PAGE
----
Latin NameVerbascum thapsus (spp.)
Family: Scrophulariaceae         

Description Mullein is a biennial plant that grows up to 7 feet in the second year. In the first year, the plant forms a woolly rosette. If you can find the second year 7 foot plant, the wooly rosettes will be in the same area.  The second year stalk is covered with small, yellow flowers. Mullein grows anywhere, and it is a prolific self-sowing plant. Leave the stalks up over the winter; they will be full of insects that attract birds through the winter months.  

Parts Used: Flowers, leaves, roots.  It is best to harvest the leaves during the first year. In the second year, the plant’s energy moves up the stalk to produce flowers.  

Plant Properties: Antispasmodic, expectorant, demulcent, diuretic, sedative, relaxant, vulnerary  

UsesMullein leaves are used primarily as a remedy for dry, hacking coughs, bronchial congestion, chest colds, asthma, allergies, pneumonia, emphysema, and other ailments of the respiratory system. Mullein has the ability to expel trapped mucus while soothing inflamed soft tissue membranes.  

Mullein flowers can also be used for hyperthyroidism, mumps, and chronically swollen lymph glands. The mullein flower infused oil is a favorite remedy for earaches and TMJ pain. The flowers contain pain-killing, antiseptic and infection-fighting properties. The first year leaves infused in oil can be used topically to relieve swollen and painful joints and muscles, including back pain. 

Mullein root is valuable as a treatment for urinary incontinence. It strengthens and tones bladder muscles and significantly enhances bladder function. It has soothing diuretic properties, increasing the volume of urination, while decreasing the frequency of urination. Mullein root also has mild astringent properties which reduce inflammation of the bladder. It does not irritate or over stimulate bladder or kidney function. Mullein root can be used as a long term tonic for individuals with urinary incontinence and recurring bladder infections. It is safe to use with children over age four for treatment of bed-wetting. For men, mullein root can be used to reduce prostate swelling and inflammation and can be very useful for the treatment of benign prostatic hypertrophy (BPH) (enlargement of the prostate gland.) The root decreases dribbling and reduces the sensation of a dull ache in the prostate gland.  

Plant Preparations: 

Hot Mullein Flower Oil Infusion: Cover wilted mullein flowers with enough olive oil to cover all plant material in a double boiler over a low flame. Heat the mixture slowly for about three hours. Allow to cool and then strain using cheesecloth to remove all plant parts. Pour the strained oil into dark glass bottles and seal tightly. The flower infusion can be used effectively to treat a moderate ear infection. It should NOT be used to treat “swimmer’s ear” or if there is a possibility of eardrum perforation. 

Cold Mullein Flower Oil Infusion: A cold mullein oil infusion can be made by covering mullein flowers with olive oil in a glass container with a lid, set the container on a sunny windowsill to steep for 7 to 10 days, strain and store in dark glass bottles. It is best to allow the flowers to wilt for a day after picking before beginning the oil infusion.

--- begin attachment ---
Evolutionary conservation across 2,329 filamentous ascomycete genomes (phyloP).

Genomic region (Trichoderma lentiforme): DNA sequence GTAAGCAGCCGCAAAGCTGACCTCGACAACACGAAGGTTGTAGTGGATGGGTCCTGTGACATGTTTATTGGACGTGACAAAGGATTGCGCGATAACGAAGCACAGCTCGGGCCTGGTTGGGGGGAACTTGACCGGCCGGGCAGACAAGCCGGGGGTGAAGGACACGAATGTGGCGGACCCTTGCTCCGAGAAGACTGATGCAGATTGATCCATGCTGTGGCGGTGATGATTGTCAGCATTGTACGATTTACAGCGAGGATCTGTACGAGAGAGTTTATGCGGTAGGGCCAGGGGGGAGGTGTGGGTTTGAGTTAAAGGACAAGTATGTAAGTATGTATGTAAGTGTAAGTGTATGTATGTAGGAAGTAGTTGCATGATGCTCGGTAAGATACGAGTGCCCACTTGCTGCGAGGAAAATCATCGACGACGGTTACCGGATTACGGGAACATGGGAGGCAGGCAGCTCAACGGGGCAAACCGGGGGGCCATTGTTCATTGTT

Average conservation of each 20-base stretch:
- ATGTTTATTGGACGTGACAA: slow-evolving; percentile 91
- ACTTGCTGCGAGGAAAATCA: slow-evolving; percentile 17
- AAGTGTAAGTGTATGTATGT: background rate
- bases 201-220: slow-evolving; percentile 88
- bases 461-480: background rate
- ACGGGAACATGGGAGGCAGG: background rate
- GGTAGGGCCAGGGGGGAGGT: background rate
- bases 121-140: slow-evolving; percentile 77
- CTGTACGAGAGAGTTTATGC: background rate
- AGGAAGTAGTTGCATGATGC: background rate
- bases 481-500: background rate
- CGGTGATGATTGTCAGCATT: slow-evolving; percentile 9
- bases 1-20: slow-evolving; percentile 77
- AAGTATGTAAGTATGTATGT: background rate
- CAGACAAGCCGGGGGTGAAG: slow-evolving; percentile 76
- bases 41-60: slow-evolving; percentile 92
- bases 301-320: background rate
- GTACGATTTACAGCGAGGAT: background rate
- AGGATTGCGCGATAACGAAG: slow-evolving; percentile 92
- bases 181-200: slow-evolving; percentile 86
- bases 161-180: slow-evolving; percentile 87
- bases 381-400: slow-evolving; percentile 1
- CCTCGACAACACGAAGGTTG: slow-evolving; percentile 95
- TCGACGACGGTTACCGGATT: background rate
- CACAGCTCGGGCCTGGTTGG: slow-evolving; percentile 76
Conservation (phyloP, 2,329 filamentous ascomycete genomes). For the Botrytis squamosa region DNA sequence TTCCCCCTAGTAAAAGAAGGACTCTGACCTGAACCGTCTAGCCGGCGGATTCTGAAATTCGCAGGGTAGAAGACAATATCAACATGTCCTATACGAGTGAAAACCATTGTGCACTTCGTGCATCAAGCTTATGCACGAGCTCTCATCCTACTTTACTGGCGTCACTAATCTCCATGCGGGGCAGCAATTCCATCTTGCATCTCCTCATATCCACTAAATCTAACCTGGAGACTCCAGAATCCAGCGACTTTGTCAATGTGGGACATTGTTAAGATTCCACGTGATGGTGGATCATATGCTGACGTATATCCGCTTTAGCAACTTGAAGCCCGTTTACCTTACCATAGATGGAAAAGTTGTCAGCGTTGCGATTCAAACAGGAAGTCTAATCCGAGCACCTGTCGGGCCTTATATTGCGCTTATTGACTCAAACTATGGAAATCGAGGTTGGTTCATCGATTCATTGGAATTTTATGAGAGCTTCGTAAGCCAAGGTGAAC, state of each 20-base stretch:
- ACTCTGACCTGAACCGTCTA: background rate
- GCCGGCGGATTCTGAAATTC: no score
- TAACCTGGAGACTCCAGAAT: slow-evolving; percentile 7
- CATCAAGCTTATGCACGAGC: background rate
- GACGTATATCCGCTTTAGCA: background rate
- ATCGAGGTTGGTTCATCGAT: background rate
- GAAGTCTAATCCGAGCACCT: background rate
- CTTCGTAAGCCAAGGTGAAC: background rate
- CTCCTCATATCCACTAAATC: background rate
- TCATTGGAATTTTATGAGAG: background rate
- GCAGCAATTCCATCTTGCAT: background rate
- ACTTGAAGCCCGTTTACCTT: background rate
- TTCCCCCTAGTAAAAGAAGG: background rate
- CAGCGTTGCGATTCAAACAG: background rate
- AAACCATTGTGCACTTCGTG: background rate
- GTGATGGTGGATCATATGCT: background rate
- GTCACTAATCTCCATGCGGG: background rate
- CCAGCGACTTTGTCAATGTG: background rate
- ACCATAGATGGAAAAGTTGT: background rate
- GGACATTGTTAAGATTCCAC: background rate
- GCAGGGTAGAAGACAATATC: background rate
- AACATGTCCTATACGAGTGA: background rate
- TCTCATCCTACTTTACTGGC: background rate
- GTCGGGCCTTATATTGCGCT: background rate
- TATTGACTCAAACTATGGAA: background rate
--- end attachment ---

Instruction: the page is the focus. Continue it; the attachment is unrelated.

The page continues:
Cold Mullein Leaf Oil Infusion: A cold mullein oil infusion can be made by covering dried, crumbled mullein leaves with olive oil in a glass container with olive oil. Make sure the plant material is fully covered. Allow to infuse for 30 days in a warm area. Strain before using. This oil will be very effective on sore muscles. 

Tea – For sore throats, coughs, and other upper respiratory issues, place 1-2 teaspoons of dried mullein leaves in a cup, cover with 1 cup of boiled water. Let the mixture steep for 10-15 minutes.  Strain before drinking. Drink until symptoms improve. 

Poultice – To reduce swelling and relieve pain, a mullein leaf poultice can be applied externally to sprains, bruises, and rheumatic pains.  A leaf well soaked in warm water can be applied to swollen glands. A poultice of dried leaves will reduce pain and inflammation in cases of ulcers, hemorrhoids, and diaper rashes. 

To make a poultice, mash or grate the fresh herbs. With both dry and fresh herbs, add just enough boiling water to form a paste or pulp. Apply this paste directly to the skin (or folded into a piece of cotton fabric). Cover with a towel. You can keep in the heat by placing a hot-water bottle, or heating pad, over the poultice. But, be careful, this may be a bit sloppy. Leave the poultice on up to an hour. Repeat as necessary. 

Smoke – Smoking mullein is used by some for respiratory issues. It can be mildly relaxing and fight against anxiety.  Dried mullein can be placed in a pipe or rolled in cigarette paper and smoked to treat congestion in your lungs. This should never be done for a prolonged length of time. If you’re a smoker and having lung congestion then smoking mullein rather than tobacco can be helpful.  

Contraindication – Mullein is a gentle herb that is safe for children and the elderly. The only caution about using mullein is that the leaves are quite hairy. So, when making a tea with mullein leaves, the tea should be strained through a coffee filter to avoid ingesting the irritating hairs from the leaves.